First-ever rom-com! Harold Lloyd comedy ‘Girl Shy’ at Rex Theatre on Feb. 17

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Harold Lloyd acts out his fantasies in ‘Girl Shy’ (1924), a silent romantic comedy being screened with live music on Thursday, Feb. 17 at 7:30 p.m. at the Rex Theatre.

MANCHESTER, NH — It’s a candidate for Hollywood’s first-ever “rom-com”: a silent film comedy that inadvertently pioneered an enduring cinematic genre.

It’s ‘Girl Shy,’ a frenetic, kinetic, get-me-to-the-church-on-time Harold Lloyd silent comedy classic, to be screened on Thursday, Feb. 17 at 7:30 p.m. at the Rex Theatre, 23 Amherst St., Manchester.

Admission is $10 per person. Tickets are available at the door or online at in advance.

A live musical score for the movie will be performed by Jeff Rapsis, a New Hampshire-based silent film accompanist.

In an early “meet cute,” Harold Lloyd gets to know co-star Jobyna Ralston in ‘Girl Shy’ (1924).

‘Girl Shy’ (1924) stars Harold Lloyd as a timid young man from a small town who pens a book about imaginary female conquests.

Trouble begins when bashful Harold falls in love for real, and then must rescue his beloved from marrying the wrong man in the big city.

” ‘Girl Shy’ is a great film to show around Valentine’s Day, because it’s all about the ageless human experience of love,” Rapsis said.

Harold’s dilemma prompts a climactic race to the altar that stands as one of the great chases in all of cinema. The sequence was so successful that MGM used it as a model for the famous chariot race in the original silent film version of ‘Ben Hur’ (1925).

The film is bursting with visual comedy typical of the silent era, but the romantic storyline was strong enough to act as a counterweight, creating a new hybrid genre now known as the romantic comedy, or “rom-com.”

Co-starring in ‘Girl Shy’ is actress Jobyna Ralston, who often played Lloyd’s leading lady, including in later Lloyd masterpieces ‘The Freshman’ (1925) and ‘The Kid Brother’ (1927).

‘Girl Shy,’ directed by Lloyd’s colleagues Fred C. Newmeyer and Sam Taylor, was among the 10 top-grossing films of 1924.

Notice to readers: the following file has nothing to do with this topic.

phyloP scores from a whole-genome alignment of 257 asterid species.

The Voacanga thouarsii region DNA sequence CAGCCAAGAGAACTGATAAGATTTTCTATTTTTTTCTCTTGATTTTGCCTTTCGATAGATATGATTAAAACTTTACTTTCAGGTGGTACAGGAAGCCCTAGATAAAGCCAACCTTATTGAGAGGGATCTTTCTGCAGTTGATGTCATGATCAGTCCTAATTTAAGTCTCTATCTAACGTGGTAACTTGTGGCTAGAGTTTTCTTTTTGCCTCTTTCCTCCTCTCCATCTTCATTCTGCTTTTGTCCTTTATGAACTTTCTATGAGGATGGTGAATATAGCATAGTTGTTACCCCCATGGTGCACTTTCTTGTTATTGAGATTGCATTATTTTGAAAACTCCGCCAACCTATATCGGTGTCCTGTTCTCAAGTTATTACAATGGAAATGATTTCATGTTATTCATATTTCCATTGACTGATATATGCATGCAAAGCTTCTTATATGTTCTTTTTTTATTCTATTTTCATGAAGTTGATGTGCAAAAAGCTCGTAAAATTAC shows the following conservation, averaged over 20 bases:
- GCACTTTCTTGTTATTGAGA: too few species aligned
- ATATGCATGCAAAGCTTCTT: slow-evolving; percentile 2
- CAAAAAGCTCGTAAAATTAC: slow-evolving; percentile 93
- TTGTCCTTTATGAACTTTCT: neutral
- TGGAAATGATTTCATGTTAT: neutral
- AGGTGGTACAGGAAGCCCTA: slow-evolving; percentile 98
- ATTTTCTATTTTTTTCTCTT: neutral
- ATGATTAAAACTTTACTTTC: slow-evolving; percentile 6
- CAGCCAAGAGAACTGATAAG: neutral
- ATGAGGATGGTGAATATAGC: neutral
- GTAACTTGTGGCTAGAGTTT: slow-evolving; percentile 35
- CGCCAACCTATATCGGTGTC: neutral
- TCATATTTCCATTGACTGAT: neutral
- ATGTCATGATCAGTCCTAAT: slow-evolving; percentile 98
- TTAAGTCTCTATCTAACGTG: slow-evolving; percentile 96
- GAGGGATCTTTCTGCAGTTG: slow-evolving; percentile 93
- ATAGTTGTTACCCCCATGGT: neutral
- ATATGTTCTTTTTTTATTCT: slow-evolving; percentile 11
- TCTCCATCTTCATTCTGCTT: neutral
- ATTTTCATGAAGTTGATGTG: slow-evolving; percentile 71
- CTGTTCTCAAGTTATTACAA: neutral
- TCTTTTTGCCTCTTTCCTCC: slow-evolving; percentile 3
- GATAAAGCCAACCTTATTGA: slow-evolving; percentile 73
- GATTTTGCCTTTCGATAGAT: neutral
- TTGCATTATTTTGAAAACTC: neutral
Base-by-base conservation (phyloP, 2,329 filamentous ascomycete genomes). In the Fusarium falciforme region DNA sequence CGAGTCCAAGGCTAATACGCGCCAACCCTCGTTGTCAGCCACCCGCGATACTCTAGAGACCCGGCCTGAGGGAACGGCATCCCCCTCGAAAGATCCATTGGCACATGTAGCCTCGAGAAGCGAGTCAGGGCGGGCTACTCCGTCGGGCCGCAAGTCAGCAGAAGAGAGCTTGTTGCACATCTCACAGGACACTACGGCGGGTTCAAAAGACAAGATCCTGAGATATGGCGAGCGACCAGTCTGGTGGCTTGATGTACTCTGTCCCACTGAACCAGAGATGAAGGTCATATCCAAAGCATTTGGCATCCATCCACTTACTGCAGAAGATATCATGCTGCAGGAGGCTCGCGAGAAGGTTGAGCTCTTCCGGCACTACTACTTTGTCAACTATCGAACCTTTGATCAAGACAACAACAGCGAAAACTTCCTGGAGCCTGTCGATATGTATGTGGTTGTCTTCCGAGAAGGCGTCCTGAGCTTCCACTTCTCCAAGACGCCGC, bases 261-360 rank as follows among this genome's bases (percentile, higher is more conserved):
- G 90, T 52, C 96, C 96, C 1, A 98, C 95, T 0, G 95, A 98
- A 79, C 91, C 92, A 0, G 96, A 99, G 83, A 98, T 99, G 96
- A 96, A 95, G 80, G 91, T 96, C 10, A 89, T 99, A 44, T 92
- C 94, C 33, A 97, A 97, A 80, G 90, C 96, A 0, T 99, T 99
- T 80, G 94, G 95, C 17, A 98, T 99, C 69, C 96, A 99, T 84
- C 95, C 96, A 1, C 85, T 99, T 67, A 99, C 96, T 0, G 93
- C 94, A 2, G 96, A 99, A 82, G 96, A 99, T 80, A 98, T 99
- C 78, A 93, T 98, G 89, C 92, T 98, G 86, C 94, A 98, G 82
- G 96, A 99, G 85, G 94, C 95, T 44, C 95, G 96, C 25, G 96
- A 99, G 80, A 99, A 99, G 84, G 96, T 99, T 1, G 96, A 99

Harold Lloyd, along with Charlie Chaplin and Buster Keaton, stands today as one of the three masters of silent comedy. Throughout the 1920s, Lloyd’s films enjoyed immense popularity, ranking regularly among the highest-grossing of the era.

Though Lloyd’s reputation later faded due to unavailability of his movies, the recent re-release of most of his major films on DVD and other media has spurred a reawakening of interest in his work and has led to more screenings of his work in moviehouses, where it was designed to be shown.

“Seeing a Harold Lloyd film in a theater with live music and an audience is one of the great experiences of the cinema of any era,” said Jeff Rapsis, the Rex Theatre’s resident silent film accompanist.

Would-be Romeo Harold Lloyd is besieged with unlikely admirers in ‘Girl Shy’.

The Rex Theatre’s silent film series is intended to give local audiences a chance to experience the best of early Hollywood the way it was meant to be seen—on the big screen, with live music, and with an audience.

“These films weren’t intended to be shown on a laptop,” Rapsis said. “It’s worth putting the whole experience together, because you can still see why audiences first fell in love with the movies,” Rapsis said.

Upcoming screenings include:

  • Thursday, April 21, 2022, 7:30 p.m.: ‘Ben Hur‘ (1925) starring Ramon Novarro and a cast of thousands. In the Holy Land, a Jewish prince is enslaved by the occupying Romans; inspired by encounters with Jesus, he lives to seek justice. One of the great religious epics of Hollywood’s silent film era, including a legendary chariot race that’s lost none of its power to thrill.
  • ‘Girl Shy’ will be shown on Thursday, Feb. 17 at 7:30 p.m. at the Rex Theatre, 23 Amherst St., Manchester, N.H. Admission is $10 per person. For more info and to buy tickets, visit or call (603) 668-5588.

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